This post by Jan Bruce, CEO and co-founder of meQuilibrium, first appeared on Forbes.com.
In Lean In, Facebook COO Sheryl Sandberg talks about the critical, but often misguided, efforts at mentorship, in a chapter called “Are You My Mentor?” Women have been told, she says, that their success in business and in their careers depends upon their ability to find mentors to guide them.
While we all know how important it is to have someone in your life who can provide insights and support, part of the problem, says Sandberg, is that we’ve put the onus on women to go find them–and this isn’t really how mentorship works. You don’t go up to someone you don’t really know, and who doesn’t know you, and ask her to be your mentor.
“The strongest relationships spring out of a real and often earned connection felt by both sides,” she writes. In other words, you don’t have to ask. That’s like going up to someone you met once and asking if they will be the love of your life. Talk about high expectations.
January is National Mentoring Month, and so it’s worth giving this rich topic some attention. While any businessperson worth her salt knows that a good mentor can make a world of difference for an emerging entrepreneur, the quid pro quo is often underappreciated or downplayed–the mentor gets just as much out of the relationship as the mentee.
Sandberg gets at the importance of mentoring as a relationship: Rather than a one-way exchange (where I give you advice and you go on your way), the relationship should be fruitful and rewarding for both parties. Mentors, by and large, choose talent that they know they can shape and guide based on their own skill set and background, and the mentee “earns” it by putting her advice and insight into action, and flourishing as a result, which in turn, ‘rewards or nourishes’ the mentor.
Here are a few other great reasons to devote some of your time to supporting an up-and-comer, or if you are needing that mentor to hold your feet to the fire, recognize that the relationship will yield benefits to more than yourself:
Relieve stress. When you give of your time and attention, you release oxytocin, the hormone responsible for feelings of love and trust. Not only do you feel good helping a young employee, but over time that generous behavior can quell your anxiety, reduce depression, and maybe even increase lifespan. Not to mention, simply get you out of your own head and away from own problems for a while.(Check out some of the research collected by Stephen Post.)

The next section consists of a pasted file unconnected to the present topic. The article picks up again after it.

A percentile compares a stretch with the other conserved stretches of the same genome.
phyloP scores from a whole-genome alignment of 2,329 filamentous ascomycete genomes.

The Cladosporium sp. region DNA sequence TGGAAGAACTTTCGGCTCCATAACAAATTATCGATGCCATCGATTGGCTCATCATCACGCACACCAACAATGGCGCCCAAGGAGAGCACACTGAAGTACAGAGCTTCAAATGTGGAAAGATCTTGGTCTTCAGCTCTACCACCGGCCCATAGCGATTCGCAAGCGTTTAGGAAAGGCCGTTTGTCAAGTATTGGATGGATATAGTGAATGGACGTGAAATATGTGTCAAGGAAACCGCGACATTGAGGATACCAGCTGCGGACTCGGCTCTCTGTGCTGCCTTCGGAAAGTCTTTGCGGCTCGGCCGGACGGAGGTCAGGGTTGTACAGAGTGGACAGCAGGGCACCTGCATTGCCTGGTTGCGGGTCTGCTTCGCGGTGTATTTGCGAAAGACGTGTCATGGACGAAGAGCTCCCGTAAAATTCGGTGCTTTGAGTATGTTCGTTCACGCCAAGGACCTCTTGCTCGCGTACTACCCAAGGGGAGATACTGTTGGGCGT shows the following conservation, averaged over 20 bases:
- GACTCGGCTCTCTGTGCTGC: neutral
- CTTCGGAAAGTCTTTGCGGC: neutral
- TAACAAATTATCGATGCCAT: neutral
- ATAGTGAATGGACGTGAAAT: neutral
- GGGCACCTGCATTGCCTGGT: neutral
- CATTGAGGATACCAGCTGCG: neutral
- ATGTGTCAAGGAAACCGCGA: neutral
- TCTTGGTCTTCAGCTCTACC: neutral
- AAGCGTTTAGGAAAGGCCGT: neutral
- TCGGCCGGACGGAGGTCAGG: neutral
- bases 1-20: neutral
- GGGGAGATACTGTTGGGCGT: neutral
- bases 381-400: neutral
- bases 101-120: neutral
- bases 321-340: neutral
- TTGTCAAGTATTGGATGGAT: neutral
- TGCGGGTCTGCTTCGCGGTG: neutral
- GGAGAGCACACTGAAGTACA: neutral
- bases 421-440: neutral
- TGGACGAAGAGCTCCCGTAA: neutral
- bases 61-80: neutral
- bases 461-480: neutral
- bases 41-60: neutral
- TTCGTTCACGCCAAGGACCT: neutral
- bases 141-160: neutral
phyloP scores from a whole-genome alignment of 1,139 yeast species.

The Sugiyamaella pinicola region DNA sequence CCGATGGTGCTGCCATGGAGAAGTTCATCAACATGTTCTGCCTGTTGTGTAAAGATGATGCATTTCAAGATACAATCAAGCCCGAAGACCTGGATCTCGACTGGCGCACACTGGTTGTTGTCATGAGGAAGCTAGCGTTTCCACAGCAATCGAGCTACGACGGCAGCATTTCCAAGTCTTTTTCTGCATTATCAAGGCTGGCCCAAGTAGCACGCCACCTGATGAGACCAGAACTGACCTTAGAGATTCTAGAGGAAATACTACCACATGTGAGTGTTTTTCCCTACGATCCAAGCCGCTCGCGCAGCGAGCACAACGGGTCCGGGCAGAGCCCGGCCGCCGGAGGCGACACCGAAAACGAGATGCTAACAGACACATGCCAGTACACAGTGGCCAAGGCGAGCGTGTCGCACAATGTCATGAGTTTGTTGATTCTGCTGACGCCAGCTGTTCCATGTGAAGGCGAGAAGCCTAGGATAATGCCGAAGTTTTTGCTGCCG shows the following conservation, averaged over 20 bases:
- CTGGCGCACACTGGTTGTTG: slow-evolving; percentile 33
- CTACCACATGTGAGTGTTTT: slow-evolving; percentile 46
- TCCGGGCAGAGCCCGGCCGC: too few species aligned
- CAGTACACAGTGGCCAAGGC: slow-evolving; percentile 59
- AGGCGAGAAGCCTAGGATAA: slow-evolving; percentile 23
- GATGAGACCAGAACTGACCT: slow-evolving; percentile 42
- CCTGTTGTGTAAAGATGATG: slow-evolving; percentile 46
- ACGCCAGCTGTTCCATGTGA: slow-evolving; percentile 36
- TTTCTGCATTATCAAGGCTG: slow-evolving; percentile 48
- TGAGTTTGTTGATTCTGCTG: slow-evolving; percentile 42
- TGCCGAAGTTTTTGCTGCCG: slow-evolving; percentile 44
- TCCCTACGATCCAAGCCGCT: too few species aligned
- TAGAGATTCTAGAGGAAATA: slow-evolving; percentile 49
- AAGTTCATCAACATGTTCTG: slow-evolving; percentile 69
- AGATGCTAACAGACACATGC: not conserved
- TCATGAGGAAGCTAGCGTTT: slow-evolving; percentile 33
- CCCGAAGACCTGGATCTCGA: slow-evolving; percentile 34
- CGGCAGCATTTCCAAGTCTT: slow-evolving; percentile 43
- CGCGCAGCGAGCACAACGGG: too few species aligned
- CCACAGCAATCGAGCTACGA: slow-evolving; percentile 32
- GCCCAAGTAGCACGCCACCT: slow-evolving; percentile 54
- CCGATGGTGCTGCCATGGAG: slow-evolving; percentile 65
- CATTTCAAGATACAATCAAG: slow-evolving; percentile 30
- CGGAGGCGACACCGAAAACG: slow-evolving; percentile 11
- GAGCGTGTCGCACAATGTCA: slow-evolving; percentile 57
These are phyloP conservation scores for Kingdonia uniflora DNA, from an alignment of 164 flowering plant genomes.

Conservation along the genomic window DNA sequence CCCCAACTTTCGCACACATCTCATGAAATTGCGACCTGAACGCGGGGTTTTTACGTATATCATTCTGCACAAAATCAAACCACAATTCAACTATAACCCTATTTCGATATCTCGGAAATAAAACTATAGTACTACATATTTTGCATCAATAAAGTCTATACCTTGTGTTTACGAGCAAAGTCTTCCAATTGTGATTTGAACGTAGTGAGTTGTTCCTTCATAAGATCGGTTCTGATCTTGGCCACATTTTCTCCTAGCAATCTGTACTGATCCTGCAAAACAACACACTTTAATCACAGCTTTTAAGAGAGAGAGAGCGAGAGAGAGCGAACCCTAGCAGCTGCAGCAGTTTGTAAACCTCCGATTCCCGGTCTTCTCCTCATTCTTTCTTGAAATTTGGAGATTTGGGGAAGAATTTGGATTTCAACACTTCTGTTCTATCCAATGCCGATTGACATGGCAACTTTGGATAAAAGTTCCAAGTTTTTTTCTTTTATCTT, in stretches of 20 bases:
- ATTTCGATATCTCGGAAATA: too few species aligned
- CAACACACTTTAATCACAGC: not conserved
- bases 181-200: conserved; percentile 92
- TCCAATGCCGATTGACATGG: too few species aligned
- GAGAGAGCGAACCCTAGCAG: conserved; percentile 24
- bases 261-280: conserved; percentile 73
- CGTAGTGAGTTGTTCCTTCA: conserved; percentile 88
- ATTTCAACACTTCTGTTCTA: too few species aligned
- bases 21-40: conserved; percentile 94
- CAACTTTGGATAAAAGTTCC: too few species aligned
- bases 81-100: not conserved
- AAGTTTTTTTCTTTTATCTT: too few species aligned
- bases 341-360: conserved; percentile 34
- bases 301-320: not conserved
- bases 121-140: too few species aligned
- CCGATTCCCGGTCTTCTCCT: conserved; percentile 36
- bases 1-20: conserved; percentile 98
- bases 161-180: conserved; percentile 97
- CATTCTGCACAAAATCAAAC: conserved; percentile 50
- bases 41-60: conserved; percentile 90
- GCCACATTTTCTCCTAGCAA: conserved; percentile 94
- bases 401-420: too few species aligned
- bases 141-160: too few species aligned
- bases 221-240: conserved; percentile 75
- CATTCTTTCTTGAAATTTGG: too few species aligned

Build resilience. One-on-one lunches, calls, and emails not only foster collaboration, but an authentic connection with someone who looks up to and appreciates you. That social bonding is one of the key elements of resilience, which helps you fend off the negative effects of stress.
Remind you of how accomplished you are. Mentoring means showcasing your own expertise and sharing advice based on your own achievements and decisions. In the presence of someone hungry for your expertise and insight, you can be reminded of just how much you have to offer.
Give you a chance to learn, too. The person you’re mentoring may be 5 or 15 years younger–and in either case, that individual grew up with a different skill set and a variety of tools at her disposal that maybe you didn’t have. Mentoring isn’t one-way; you have a lot to learn from her as well, whether it’s better apps for doing what you used to do by hand, or some fresh insights that influence your own work and practices. Give her the chance to teach you, and she’ll feel she’s giving back.
Develop your sense of purpose. Beyond the feel-good aspect of connecting with someone, you’re also giving yourself the opportunity to contribute to your community and/or your field of work in a lasting, wide-ranging way.You have something of value to share with your field, and when you extend that wisdom to others who need it, you imbue your life with more meaning. You make a positive impact not just on one individual, but everyone else that individual touches, and the people she will guide one day herself.